“A valuable, even-handed and insightful window into the mindsets and emotions of jihadi terrorists. Ballen draws a telling portrait of the human side of terrorists, from childhood traumas to moments of transformation to radicalism and, in some cases, to renunciation of terrorists cause. A compelling, if at times frightening study, one that should be read by anyone interested in the roots––and possible deterrents––of terrorism.”—Karen Greenberg, author of The Least Worst Place: Guantanamo’s First 100 Days
“Terrorists in Love shatters the dominant dispassionate treatment of modern day Islamic purveyors of death and destruction and instead offers a profoundly intimate portal into the fragile, emotional, even sexual factors that drive their behavior. Ballen blasts past the clichés about what animates terrorists and takes readers to places that no one has gone before. The profiles and revelations in this book are at times as uncomfortable as they are vital to appreciate what lies in the mind of some terrorists. I couldn’t put the book down.”—Steve Clemons, Washington Editor-at-Large, The Atlantic and Senior Fellow & Founder, American Strategy Program
“Deploying techniques developed during his two decades as a prosecutor and investigator, Ken Ballen interviewed more than a hundred Islamist terrorists in depth, evincing from them their inner stories. Here he profiles six of these men, and the results are eye-opening and full of startling implications.”—Daniel Pipes, founder and president of the Middle East Forum, and author of Militant Islam Reaches America
“Ballen not only gets beneath the skin of terrorists, but all the way into their hearts, revealing unimaginable emotional and personal secrets. He has shed surprising light on the never-ending question about militant jihadis––what are they thinking? Anyone who wants to know ought to read this unusual book.”—Jane Mayer, bestselling author of The Dark Side
“An unusual atlas of extremism — a riveting, behind-the-scenes look at the events that turned six young Muslims into terrorists.” —Washington Post
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One reviewer has noted that the six individuals that Mr. Ballen profiled in his book are highly curated and therefore not a scientific example. This is undoubtedly true, but I can think of no better starting point. While not a scientific sample, Mr. Ballen has nevertheless chosen his subjects both from the poor and dispossessed as well as some who are extraordinarily privileged, wealthy, or well-connected. In this sense the limited sample is well-balanced. Also, by Mr. Ballen's own admission, out of 100s that he interviewed, not all were forthcoming, self-aware, or truthful. Who else could he talk to without putting himself in mortal danger?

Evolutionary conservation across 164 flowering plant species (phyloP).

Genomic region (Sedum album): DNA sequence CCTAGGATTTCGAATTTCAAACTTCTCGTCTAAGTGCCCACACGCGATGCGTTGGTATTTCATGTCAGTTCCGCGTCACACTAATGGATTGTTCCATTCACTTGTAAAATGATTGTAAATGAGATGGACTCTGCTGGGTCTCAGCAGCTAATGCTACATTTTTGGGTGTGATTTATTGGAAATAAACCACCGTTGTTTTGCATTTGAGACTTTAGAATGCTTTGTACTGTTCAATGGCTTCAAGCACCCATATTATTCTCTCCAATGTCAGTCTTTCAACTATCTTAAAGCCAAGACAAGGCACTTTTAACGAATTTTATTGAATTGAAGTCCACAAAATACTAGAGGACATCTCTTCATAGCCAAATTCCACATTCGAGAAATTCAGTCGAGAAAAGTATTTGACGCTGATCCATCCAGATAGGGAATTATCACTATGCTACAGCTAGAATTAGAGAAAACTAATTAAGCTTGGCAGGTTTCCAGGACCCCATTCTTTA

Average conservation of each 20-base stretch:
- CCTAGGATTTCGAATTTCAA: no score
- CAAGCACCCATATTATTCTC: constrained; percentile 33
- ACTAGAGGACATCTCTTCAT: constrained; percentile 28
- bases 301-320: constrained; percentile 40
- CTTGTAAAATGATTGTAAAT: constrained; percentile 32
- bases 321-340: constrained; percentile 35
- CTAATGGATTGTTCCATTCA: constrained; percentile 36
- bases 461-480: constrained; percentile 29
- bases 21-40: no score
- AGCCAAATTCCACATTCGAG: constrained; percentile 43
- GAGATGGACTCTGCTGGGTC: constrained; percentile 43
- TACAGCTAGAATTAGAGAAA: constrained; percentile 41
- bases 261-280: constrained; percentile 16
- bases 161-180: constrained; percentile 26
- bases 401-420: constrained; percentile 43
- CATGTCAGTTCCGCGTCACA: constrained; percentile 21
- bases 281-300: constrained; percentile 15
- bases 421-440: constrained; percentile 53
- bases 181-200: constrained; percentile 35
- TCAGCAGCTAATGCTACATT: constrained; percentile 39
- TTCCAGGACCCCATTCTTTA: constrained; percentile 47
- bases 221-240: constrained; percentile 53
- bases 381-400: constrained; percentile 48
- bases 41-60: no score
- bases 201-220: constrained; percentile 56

I can only commend Mr. Ballen for this intriguing and insightful book. I'm sure that a more scientific analysis will follow if such a thing is even possible. I hope that Mr. Ballen will write a new book about terrorists raised as citizens of Western democracies, such as Kouachi brothers, or the British youths who perpetrated the July 2005 bus and subway bombings. These are the types who are keeping public safety officials up at night and how we respond to them may have profound implications for our futures as democracies.
I am sure that the author faced tremendous challenges in meeting the individuals he describes in the book, putting their words into stories and making sense of all the factors that are relevant to their path to and from radicalism. Though it is a book about terrorists, it's not really about terrorism. There was a lot of potential for gruesomeness of war and the tedium of politics or even religion but the author downplays these issues nicely to make the stories about the individuals rather than the greater spectrum of things.
If you are looking for a wordy psychoanalytic breakdown of a terrorists or political or social analysis of the Muslim world, you will probably be disappointed. If you are looking for a counter perspective for these former Al Qaeda followers (like getting the perspective of actual un-renounced or non-rehabilitated Al Qaeda members) you will not find that in this book either. The author notes in the book that he didn't feel like Al Qaeda followers would be honest with him or themselves so he doesn't bother with their stories.
It's a worthy read if you take the book as the stories of men's lives rather than some sort of discussion on terrorists and terrorism as a whole. A unique book.
This is a good bookclub book because it lends itself not only to current events, but also to how we are shaped as children and how we respond to that childhood.